A Tradition Continues
When I mention I’m going to the Oregon Shakespeare Festival I often get a similar set of questions: When? Where? Do you, like, dress up? I can imagine people assembling a scene in their heads. Maybe a large field full of white tents. A long weekend of Elizabethan nerds in whimsical dress (I can say that, right? Since I fall into the category). Swords and/or jousting might be involved.
In reality OSF is something of the opposite. The festival runs eight months out of the year in what would likely be the otherwise sleepy town of Ashland, Oregon. Each season runs up to a dozen plays in three modern theaters. There’s the outdoor Allen Elizabethan Theatre, the large indoor Angus Bowmer Theatre, and the intimate and newly-named Thomas Theatre. Ashland is full of cute boutiques, organic restaurants, and plenty of Bard-themed lodging. If people dress up, it’s more like summer dresses and sports jackets. I’ve explored just about every square foot of the town. If all goes according to plan, this will be my 13th consecutive year attending the Festival.
It started as a “bucket list” item that quickly turned into a tradition. My first 11 trips were with my mom, the very first when I was just 15. At the time I was enrolled in a Shakespeare class at my local community college (I had a rather odd education), and I had fallen in love with the language and charm of the Bard. Our trips started small – long weekends and two plays – but gradually evolved into longer and more adventurous forays into Southern Oregon (one year we drove down early to climb Mt. McLoughlin) on top of 3 plays.
OSF’s first production (“Twelfth Night”) was in July of 1935. They’re going strong in their 82nd year (although there were no performances from 1941 - 1946 due to the war). The stage was built on the foundation of an older Chautauqua building that had fallen into disrepair. Originally it was only the Elizabethan stage and only Shakespeare productions. In 1958, the festival completed the canon, and two years later they introduced their first non-Shakespeare production. A combination of Shakespeare and non-Shakespeare plays has continued ever since.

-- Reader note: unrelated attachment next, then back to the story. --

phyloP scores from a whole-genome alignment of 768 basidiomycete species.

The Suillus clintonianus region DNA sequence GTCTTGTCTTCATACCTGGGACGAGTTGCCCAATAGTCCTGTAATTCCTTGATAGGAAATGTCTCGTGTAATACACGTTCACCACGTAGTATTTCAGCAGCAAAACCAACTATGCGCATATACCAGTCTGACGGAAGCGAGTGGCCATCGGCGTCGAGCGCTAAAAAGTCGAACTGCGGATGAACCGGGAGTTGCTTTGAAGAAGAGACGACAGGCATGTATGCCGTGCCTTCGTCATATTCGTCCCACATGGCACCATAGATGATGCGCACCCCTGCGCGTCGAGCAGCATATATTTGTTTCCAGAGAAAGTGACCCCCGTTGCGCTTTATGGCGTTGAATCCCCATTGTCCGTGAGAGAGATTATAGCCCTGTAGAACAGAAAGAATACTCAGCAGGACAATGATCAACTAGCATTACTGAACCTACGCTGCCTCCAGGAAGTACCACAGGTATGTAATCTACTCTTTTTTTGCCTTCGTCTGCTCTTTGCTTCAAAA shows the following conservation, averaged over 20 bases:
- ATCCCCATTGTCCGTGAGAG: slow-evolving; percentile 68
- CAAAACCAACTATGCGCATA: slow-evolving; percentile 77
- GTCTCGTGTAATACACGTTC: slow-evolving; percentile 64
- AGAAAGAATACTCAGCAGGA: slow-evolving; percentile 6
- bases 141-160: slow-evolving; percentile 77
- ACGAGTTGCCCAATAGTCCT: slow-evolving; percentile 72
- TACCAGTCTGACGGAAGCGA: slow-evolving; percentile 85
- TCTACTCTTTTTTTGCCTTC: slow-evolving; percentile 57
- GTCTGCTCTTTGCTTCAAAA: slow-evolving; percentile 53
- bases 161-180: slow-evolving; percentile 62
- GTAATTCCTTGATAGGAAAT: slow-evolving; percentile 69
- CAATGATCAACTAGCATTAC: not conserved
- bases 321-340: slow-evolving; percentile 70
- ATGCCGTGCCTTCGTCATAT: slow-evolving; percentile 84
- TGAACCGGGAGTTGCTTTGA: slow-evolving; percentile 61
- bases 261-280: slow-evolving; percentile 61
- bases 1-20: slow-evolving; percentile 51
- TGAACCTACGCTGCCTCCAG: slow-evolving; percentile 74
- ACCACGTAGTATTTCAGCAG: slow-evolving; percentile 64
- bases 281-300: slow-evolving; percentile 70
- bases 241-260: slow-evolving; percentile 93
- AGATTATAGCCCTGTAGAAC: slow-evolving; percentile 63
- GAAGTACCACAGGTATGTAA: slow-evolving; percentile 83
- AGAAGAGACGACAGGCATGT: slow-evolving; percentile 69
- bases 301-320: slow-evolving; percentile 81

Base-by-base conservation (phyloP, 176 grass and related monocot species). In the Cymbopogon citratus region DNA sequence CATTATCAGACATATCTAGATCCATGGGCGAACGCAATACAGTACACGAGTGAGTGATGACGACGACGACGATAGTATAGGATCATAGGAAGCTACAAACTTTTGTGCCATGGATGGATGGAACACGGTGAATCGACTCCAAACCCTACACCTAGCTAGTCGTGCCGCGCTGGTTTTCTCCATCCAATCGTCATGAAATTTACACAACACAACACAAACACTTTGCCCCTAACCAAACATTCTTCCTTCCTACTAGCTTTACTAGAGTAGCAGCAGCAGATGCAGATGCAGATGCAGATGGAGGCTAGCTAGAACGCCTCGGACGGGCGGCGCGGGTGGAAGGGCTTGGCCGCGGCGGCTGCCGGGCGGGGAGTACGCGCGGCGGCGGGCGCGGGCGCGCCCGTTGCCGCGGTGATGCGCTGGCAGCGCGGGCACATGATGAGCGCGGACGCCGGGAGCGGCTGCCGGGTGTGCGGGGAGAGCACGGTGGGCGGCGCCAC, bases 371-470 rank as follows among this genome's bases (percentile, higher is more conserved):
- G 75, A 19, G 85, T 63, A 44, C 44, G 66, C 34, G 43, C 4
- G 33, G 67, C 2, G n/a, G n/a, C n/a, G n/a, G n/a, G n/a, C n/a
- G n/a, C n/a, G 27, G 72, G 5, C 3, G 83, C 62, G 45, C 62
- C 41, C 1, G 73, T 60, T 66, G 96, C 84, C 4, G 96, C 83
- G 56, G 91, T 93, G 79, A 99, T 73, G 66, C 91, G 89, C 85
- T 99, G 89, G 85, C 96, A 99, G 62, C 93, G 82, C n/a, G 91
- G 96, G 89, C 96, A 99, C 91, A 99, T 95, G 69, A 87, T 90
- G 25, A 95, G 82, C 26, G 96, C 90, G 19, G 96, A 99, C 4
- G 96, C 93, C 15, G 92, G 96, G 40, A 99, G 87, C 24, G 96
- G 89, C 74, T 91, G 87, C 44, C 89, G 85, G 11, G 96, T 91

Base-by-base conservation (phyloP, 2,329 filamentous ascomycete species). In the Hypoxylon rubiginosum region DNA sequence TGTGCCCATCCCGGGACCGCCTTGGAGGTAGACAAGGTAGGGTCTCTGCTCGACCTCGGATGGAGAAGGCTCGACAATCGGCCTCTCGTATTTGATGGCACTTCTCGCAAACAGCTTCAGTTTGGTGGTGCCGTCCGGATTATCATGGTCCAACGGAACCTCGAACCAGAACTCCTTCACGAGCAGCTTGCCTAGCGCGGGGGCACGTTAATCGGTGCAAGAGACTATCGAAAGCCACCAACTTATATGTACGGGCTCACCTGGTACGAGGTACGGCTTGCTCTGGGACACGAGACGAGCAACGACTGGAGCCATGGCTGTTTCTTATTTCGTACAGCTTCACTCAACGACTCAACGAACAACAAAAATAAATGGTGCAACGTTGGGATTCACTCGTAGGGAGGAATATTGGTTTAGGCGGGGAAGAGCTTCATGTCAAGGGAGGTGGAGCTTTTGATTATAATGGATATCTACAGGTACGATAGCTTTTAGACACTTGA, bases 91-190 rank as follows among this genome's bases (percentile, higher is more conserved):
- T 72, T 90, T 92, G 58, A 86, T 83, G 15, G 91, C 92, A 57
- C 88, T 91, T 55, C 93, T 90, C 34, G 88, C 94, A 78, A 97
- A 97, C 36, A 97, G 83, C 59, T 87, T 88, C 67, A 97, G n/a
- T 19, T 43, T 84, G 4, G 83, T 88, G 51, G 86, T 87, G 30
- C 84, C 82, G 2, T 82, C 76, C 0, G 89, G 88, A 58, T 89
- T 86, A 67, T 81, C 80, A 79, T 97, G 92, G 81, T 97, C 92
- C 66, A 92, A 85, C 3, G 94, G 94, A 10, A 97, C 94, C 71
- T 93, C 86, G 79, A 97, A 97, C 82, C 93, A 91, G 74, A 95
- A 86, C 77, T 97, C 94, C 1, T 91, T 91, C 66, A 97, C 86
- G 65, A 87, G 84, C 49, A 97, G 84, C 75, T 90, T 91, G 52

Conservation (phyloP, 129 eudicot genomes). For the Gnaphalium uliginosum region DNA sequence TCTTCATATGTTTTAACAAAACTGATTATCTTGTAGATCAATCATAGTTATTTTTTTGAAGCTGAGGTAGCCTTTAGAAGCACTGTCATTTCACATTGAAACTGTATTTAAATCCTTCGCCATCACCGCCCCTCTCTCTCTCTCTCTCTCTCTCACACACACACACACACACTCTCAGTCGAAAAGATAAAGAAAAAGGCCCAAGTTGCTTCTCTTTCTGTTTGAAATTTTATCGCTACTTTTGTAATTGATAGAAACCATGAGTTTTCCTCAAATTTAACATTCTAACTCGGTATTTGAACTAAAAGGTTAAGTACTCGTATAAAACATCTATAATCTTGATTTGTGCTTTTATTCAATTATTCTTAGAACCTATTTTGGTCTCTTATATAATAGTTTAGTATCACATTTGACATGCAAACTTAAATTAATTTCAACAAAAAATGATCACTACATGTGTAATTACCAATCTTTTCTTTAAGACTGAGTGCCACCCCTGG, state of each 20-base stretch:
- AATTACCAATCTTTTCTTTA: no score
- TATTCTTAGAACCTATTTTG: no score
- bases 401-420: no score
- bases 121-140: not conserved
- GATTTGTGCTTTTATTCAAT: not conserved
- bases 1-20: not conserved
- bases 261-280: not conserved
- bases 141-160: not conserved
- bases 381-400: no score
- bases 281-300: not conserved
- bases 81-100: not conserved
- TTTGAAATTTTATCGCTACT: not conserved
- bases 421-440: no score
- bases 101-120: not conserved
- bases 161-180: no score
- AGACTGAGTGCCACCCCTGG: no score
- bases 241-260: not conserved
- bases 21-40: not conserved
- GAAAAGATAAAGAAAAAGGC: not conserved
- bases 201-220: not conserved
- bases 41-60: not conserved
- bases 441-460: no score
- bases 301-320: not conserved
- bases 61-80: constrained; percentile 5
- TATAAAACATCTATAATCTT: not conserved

I have always looked forward to the trips. I research new restaurants, activities to do around Ashland, where we should stay. I can always count on lazy hours spent wandering and writing postcards in Lithia Park, and dessert at the delightful bakery, Mix. But most importantly I am excited for Shakespeare and reigniting my love for live theatre.
OSF has certainly evolved in the decade+ that I’ve been attending. Even the playbills have gone from black and white bi-folds to full-color, perfect-bound little books. The plays vary from stripped down to borderline grandiose, set in different time periods and themes.
Each and every one I’ve seen has been impressive in it’s own way. In 2010 there was a production of “Hamlet” that left me feeling physically uncomfortable; Don Donohue fully embodying the Prince of Denmark, the emotion palpable. There was a musical production of “A Midsummer Night’s Dream” that took the whimsy factor through the roof – each set of characters decked out in a different colorful decade. “All’s Well That Ends Well” in 2009 nearly brought me to tears (fairly hard to do).